Passion Play
Photo courtesy Jeremy Bishop

My date and I had just finished a quiet, candlelight dinner for two. Afterward, we stood on the boardwalk overlooking a beautiful full moon glistening off of silvery waves.

We stood, wrapped in each other’s arms, listening to the crashing of the surf for several minutes in total silence. I peered into his eyes as he looked out over the ocean and I saw a look of total joy and passion. I snuggled closer into his arms as he said, “It doesn’t get any better than this.”

“MMmmmmmmmmmm”, I answered.

Still holding me close, he said, “The waves, I mean. I’ve never seen them this good since I’ve lived in Florida. I can’t wait until morning so I can go surfing again.”

I chuckled to myself as he continued on about tides and currents and offshore winds. And at that moment, I realized what I’ve always found so attractive about surfers. It’s not their golden tans or their sun streaked hair. Its not their well-toned bodies from the rigors of their dedication to the sport. What is so attractive is the fact that they have something that they are just so PASSIONATE about.

If you’ve lived in Florida for very long, you probably know at least one avid surfer. I mean the kind who will postpone their plans and obligations like school, work or dates with the special people in their life if the surf is good. I also mean the kind who chart the hurricanes, not with fear of what damage will befall their homes, but with the childlike anticipation of the great waves that the storms may bring.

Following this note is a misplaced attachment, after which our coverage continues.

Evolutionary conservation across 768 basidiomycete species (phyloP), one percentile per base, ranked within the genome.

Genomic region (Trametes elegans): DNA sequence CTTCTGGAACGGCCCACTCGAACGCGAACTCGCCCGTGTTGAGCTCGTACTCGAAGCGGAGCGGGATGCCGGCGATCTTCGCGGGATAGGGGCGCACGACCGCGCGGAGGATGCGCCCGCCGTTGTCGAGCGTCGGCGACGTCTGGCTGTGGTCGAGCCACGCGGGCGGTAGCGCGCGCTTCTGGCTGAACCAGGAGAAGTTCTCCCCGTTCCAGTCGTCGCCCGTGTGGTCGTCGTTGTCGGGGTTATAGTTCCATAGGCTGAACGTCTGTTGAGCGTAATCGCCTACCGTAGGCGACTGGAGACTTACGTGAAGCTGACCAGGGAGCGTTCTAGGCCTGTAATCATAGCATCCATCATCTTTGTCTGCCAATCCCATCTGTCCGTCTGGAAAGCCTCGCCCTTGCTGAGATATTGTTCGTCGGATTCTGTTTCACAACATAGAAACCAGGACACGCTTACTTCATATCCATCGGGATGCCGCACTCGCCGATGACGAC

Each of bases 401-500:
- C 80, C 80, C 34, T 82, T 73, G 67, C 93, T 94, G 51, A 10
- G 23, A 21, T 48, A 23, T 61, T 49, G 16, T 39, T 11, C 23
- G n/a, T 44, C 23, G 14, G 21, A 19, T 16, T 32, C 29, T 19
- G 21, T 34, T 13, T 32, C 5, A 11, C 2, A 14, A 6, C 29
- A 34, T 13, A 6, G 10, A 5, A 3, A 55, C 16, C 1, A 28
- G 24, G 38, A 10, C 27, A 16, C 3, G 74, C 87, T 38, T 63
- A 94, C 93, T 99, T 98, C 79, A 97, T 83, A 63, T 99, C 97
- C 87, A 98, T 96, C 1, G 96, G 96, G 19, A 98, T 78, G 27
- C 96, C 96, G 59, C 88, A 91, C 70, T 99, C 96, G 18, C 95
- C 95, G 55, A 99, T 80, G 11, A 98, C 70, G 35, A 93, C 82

That night, for the first time in my life, I was almost jealous of that feeling. My jealousy wasn’t caused by the fact that my gentlemen friend felt that passion for the waves instead of me. (Well, maybe it was just a little bit.) But what I was most jealous of was the fact that, at that time in my life, I didn’t think I had anything that caused me to feel that kind of passion.

As he continued to expound on the virtues of long boards versus short boards, the different types of waves, his respect (not fear) of sharks, etc, I realized that I had somewhere along the line allowed my own enthusiasm for life’s pleasures to wane. So my thoughts started drifting to times when I had felt that kind of joy and excitement and passion so I could figure out how to get it back.

When I went to Paris one Christmas,  I felt that feeling around every turn. The Eiffel Tower, the Louvre, the fabulous works of art and architecture that were EVERYWHERE; The elaborate mechanical storefront displays that all the stores setup for the season, and the beautiful, bundled-up rosy-cheeked French children with their faces pressed against the glass as they watched the displays of moving Santas and elves and reindeer; The light sprinkling of snow that appeared and blanketed the streets of Paris on the last day of my trip, making the whole city look like a beautiful Christmas card that had been created especially for me.